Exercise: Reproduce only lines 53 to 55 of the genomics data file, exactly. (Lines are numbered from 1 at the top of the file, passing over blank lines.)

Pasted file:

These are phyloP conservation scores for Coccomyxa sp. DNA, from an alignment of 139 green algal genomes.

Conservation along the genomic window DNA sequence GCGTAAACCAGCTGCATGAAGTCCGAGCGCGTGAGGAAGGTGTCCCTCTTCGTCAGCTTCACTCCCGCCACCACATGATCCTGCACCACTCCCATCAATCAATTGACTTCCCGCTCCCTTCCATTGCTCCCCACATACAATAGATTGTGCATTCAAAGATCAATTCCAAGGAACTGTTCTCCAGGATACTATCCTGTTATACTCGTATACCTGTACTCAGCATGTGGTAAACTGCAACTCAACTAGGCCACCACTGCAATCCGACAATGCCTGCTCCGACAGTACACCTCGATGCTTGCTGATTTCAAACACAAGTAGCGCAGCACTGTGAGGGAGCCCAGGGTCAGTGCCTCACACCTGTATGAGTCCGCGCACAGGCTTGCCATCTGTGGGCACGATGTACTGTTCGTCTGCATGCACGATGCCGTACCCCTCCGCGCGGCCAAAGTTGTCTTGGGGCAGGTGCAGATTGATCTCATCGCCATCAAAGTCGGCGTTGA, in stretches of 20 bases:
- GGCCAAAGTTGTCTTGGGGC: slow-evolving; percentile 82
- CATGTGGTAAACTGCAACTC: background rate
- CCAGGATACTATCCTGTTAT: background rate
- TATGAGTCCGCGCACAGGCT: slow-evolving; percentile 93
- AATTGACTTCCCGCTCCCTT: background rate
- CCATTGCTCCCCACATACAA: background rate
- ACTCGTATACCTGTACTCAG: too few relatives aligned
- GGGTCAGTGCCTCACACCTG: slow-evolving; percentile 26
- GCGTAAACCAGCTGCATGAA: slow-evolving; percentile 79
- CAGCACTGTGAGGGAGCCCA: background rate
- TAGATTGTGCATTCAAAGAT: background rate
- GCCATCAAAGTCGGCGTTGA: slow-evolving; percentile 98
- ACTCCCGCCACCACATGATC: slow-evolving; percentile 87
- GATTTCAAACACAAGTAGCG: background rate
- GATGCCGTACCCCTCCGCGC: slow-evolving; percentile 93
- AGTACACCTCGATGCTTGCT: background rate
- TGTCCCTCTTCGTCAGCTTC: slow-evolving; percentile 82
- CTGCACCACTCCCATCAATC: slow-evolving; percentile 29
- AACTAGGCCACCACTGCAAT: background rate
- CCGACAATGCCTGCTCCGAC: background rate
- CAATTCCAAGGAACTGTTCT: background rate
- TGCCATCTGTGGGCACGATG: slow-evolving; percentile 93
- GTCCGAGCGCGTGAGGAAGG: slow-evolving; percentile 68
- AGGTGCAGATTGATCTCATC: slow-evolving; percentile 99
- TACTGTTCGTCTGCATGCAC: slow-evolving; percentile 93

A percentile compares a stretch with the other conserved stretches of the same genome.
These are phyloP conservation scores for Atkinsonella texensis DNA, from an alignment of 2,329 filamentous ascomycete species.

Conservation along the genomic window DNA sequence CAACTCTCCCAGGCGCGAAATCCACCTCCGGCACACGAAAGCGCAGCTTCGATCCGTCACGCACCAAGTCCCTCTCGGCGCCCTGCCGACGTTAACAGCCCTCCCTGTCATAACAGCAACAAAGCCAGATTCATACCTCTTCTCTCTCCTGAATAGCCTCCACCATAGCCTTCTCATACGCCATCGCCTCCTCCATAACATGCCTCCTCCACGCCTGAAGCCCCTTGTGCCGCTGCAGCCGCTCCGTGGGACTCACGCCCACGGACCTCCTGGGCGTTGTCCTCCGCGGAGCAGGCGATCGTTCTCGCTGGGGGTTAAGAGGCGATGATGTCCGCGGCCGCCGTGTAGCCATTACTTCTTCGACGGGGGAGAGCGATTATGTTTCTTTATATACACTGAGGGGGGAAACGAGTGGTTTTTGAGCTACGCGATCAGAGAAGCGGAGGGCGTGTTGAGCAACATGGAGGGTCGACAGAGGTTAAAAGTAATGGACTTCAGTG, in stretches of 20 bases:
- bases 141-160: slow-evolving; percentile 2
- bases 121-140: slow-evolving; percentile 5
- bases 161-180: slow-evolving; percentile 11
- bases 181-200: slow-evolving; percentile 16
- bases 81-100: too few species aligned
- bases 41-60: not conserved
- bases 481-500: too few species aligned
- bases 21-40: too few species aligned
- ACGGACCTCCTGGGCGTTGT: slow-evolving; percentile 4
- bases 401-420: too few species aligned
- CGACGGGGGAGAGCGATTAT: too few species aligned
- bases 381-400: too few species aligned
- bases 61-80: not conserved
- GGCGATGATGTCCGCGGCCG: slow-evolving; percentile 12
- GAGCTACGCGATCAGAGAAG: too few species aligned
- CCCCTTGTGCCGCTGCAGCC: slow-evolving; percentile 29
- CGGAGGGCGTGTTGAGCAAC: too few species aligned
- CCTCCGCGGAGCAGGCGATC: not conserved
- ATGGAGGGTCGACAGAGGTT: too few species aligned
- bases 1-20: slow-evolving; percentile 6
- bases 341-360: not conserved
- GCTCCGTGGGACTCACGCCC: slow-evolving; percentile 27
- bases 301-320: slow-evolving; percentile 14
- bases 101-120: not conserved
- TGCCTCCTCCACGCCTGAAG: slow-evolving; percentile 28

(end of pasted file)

- bases 301-320: slow-evolving; percentile 14
- bases 101-120: not conserved
- TGCCTCCTCCACGCCTGAAG: slow-evolving; percentile 28